There is a great need to change the way in which clinical care is delivered to young people with emerging mental health disorders such as anxiety, depression, other mood disorders and psychosis. Specialised clinical assessment is required and treatment systems need to be much more customized to the individual’s unique needs. The Youth Mental Health and Technology Team, led by Professor Ian Hickie, puts young people at the centre of their own care. We partner with health services to develop innovative treatments for those aged 12-25 with emerging mental health disorders.
Our extensive collaborations with health service providers, industry, government, philanthropic and research organisations enable us to quickly and effectively translate our research findings into large-scale health system innovations and mental health policy reform, facilitating continuous improvements to mental health services for the benefit of young people in Australia.
We are developing next generation clinical and systems-based decision support tools, utilising participatory systems modelling approaches. We harness data science methods and innovation from across disciplines in order to achieve advances in the mental health and mental wealth of young people.
A/Prof Jo-Ann Occhipinti
National COVID mental health systems modelling
Regional mental health systems modelling reports
We are building sophisticated digital technology and linked information systems, developed through co-design, that permit a young person, their family and carers to be at the centre of clinical care and equal partners with clinicians in key treatment decisions. These systems also allow real-time information collection, to measure the performance of participating health organisations and the impact of new health initiatives allowing health care to be tracked and delivered in a sustainable manner.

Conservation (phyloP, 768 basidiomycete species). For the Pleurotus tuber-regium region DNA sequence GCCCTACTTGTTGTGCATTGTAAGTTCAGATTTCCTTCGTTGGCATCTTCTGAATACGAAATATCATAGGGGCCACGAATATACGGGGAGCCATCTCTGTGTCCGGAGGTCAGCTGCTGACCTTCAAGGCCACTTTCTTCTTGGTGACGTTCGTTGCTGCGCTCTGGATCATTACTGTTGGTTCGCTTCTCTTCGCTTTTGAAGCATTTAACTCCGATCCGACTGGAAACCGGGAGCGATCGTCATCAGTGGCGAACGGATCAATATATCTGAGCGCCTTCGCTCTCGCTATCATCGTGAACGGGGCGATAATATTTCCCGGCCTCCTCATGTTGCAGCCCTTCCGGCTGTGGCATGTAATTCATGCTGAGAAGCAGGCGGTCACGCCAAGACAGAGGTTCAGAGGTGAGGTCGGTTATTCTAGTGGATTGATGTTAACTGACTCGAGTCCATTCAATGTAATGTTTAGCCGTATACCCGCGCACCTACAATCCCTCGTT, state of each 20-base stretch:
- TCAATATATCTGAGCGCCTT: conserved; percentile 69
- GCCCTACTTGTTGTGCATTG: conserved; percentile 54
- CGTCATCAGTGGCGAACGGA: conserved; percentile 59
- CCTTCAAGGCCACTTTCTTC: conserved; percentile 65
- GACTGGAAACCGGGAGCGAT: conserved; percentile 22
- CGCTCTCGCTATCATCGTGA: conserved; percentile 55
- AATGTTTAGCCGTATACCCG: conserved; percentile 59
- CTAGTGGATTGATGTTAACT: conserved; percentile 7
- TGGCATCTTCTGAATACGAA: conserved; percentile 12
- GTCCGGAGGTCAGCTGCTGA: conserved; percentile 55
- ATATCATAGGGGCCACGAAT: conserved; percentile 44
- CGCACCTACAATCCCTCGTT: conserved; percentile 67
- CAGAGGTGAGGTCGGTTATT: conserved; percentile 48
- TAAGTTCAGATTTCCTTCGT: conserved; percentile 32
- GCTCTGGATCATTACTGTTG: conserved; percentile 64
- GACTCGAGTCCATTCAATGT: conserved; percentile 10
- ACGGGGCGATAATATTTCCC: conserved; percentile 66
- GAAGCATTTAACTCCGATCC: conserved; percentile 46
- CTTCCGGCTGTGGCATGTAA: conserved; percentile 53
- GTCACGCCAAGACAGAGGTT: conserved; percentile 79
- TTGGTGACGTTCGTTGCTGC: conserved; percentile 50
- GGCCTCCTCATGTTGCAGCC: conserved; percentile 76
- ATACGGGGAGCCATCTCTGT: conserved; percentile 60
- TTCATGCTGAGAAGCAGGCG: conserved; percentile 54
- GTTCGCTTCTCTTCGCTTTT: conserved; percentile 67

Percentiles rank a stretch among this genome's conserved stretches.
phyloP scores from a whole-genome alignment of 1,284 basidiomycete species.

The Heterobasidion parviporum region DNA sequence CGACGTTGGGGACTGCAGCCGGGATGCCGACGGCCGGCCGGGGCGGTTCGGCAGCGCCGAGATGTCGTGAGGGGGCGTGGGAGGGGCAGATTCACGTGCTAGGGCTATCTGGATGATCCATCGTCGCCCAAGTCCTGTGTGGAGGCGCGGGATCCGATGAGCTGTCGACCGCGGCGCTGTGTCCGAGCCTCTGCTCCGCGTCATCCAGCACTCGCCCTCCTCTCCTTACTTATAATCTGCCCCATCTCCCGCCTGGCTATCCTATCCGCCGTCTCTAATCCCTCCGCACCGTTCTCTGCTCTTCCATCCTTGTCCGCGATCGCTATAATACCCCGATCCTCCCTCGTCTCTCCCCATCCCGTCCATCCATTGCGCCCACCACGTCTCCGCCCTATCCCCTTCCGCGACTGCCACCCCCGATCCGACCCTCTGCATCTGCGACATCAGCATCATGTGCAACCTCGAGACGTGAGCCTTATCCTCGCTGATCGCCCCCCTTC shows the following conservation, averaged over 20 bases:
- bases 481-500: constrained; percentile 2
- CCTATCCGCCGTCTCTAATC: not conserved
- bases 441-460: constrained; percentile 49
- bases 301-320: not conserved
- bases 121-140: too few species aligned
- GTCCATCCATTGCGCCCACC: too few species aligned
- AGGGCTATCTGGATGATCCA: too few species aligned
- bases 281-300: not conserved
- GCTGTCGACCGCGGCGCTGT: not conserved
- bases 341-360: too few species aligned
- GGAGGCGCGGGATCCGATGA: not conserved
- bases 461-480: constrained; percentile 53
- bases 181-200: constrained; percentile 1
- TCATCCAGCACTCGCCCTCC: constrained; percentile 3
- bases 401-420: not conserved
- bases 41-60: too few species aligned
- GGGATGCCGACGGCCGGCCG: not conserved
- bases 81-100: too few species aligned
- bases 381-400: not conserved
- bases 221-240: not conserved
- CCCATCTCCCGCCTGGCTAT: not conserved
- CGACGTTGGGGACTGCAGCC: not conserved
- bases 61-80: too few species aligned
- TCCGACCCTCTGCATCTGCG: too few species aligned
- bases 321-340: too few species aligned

Developed following more than 10 years of research by our team, the BMC Youth Model promotes an enhanced youth mental health model of care. It incorporates evidence-based processes, including measurement-based care and routine outcome monitoring. This model explicitly aims to prevent progression to more complex and severe forms of illness, and change trajectories for young people.
Together with Monash University, the National Institute of Mental Health and international collaborators, our team is leading key research into abnormalities in the body clock as an underlying cause of mood disorders. While abnormal sleep-wake patterns are commonly reported in mood disorders, it is currently unclear how disruption of the circadian body clock contributes to the development and persistence of these mental illnesses, and how correcting this can improve outcomes.
Dr Joanne Carpenter, Dr Jacob Crouse
This Stream is focussed on supporting effective policymaking to develop healthier, wealthier and more equitable communities.
25 years of national and state mental health plans and policies have failed to deliver fully accessible, safe, quality mental health care. This research takes an innovative approach to broaden the mental health ecosystem, encompassing both health and non-health sectors, Governments, business and civil society. The aim is to help investment in best value policies and models of care.